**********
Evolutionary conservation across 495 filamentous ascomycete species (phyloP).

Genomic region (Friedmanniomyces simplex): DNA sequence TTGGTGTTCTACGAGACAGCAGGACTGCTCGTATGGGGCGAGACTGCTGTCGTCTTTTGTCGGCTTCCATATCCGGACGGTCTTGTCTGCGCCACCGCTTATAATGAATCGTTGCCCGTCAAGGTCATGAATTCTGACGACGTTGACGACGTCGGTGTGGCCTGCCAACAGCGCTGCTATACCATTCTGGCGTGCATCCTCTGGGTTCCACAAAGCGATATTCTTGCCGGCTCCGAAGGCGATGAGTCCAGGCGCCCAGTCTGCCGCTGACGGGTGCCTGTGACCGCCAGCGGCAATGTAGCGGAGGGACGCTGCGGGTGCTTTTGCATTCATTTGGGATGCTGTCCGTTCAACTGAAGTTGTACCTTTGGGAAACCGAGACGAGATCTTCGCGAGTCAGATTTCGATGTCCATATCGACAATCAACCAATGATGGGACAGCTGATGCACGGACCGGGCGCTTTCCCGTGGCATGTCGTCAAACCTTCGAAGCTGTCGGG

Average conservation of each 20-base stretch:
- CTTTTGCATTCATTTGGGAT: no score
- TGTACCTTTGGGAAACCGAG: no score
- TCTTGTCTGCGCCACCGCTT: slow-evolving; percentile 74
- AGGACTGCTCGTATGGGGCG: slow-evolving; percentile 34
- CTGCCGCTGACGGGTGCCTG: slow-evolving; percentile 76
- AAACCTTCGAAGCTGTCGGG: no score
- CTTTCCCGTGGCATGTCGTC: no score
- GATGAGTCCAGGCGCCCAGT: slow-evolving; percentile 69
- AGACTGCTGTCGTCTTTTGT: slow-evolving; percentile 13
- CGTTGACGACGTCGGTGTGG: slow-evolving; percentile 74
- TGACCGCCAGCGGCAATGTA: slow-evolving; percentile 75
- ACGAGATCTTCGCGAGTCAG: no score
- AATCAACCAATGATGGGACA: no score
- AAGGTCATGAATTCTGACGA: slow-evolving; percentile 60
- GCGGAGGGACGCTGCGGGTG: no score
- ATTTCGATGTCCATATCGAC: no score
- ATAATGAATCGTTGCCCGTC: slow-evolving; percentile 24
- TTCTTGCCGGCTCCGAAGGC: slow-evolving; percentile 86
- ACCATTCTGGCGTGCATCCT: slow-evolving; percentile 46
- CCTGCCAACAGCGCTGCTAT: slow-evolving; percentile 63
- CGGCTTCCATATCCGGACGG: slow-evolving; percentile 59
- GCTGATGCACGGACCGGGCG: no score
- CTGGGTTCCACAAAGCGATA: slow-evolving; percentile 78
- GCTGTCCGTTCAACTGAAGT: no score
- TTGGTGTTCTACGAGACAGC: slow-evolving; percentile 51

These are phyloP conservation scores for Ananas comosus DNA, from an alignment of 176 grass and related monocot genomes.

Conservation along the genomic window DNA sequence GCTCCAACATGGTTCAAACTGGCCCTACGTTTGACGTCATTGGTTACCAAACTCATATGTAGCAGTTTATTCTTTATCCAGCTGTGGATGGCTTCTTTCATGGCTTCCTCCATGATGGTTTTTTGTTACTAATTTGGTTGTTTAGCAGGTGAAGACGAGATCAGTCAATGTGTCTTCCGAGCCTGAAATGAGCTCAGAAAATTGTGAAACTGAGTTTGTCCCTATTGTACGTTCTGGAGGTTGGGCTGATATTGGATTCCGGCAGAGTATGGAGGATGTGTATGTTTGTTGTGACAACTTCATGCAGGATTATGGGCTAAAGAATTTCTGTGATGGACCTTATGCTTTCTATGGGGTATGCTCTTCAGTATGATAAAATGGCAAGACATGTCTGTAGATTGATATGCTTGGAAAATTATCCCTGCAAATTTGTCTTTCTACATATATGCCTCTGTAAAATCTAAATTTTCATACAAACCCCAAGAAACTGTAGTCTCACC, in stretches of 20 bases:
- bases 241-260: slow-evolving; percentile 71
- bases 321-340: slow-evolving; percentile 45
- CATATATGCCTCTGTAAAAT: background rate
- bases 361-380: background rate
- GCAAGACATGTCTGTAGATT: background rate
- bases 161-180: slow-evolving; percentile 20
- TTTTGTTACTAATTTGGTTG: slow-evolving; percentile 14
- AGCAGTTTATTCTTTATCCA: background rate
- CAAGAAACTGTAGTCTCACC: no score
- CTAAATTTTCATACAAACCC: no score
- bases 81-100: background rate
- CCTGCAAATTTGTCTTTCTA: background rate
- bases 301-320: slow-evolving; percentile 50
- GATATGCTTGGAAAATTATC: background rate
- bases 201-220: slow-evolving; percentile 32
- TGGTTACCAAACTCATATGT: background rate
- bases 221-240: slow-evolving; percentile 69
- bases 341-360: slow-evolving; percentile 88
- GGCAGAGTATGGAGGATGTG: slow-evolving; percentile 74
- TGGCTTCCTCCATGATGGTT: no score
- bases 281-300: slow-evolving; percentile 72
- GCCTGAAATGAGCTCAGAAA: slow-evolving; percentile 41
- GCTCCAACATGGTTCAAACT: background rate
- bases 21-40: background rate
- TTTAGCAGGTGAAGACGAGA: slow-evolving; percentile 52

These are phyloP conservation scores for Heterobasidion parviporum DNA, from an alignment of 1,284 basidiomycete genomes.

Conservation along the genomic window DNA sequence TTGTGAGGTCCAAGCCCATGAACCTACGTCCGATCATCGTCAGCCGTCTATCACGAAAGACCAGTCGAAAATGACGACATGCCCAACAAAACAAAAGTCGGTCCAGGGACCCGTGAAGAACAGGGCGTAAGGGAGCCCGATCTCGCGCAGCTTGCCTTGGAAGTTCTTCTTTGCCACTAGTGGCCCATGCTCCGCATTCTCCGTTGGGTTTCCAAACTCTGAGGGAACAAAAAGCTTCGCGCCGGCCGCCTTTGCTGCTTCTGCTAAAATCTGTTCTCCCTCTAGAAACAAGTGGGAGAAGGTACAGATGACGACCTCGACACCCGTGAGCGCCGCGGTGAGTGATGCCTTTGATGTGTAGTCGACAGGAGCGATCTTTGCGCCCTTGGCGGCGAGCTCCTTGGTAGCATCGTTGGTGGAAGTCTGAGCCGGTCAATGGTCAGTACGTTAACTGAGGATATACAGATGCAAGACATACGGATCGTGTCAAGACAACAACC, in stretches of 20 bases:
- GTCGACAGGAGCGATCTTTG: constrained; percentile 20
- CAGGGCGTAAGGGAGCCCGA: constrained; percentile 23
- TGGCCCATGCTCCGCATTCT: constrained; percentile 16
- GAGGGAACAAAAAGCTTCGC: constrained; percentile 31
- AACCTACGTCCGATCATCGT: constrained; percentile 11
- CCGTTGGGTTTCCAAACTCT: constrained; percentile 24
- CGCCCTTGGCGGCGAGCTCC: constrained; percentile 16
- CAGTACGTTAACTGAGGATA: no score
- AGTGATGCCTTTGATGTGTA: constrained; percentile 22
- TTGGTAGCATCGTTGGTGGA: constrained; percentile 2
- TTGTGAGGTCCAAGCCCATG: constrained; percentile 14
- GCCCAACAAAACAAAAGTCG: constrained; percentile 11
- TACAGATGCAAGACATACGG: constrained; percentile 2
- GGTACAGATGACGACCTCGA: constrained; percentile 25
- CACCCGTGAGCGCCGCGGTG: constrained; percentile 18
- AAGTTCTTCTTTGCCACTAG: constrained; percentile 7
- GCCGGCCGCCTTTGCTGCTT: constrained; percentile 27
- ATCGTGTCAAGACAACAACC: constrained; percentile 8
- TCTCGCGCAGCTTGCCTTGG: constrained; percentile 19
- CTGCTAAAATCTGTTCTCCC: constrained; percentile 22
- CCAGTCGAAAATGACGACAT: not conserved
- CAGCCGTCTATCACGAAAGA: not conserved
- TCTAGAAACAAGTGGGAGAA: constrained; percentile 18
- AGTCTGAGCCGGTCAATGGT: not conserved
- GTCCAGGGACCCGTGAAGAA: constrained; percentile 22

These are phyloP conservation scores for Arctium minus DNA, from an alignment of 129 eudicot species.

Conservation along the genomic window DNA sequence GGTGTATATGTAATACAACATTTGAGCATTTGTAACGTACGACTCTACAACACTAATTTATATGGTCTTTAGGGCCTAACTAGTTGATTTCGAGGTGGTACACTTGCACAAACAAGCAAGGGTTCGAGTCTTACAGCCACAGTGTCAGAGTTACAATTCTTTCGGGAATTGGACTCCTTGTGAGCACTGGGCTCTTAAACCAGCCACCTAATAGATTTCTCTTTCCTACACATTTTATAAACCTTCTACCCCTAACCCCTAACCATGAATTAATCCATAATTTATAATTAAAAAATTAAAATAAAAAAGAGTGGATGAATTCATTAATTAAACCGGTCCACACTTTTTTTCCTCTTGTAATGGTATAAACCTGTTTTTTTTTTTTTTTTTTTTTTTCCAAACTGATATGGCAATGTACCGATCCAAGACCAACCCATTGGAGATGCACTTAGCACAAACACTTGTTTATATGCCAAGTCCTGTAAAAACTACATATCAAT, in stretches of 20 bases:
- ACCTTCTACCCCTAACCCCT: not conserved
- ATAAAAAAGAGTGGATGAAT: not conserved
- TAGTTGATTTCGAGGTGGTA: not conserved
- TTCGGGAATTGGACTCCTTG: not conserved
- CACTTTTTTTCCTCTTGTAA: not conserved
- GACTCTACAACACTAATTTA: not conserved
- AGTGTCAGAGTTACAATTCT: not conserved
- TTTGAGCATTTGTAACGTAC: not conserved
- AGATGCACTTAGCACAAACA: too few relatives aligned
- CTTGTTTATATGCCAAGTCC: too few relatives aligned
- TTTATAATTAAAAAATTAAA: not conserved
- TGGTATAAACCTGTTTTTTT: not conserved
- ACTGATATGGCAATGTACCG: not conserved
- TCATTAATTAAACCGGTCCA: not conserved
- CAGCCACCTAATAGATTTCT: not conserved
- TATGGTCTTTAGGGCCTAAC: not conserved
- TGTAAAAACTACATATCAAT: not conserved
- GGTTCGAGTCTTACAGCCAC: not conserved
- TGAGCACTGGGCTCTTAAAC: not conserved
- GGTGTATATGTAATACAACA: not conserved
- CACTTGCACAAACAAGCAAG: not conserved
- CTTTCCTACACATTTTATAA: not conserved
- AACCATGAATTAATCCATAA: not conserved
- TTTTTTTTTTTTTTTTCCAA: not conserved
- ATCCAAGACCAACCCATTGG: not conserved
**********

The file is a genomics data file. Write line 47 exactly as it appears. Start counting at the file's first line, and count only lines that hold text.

- bases 221-240: slow-evolving; percentile 69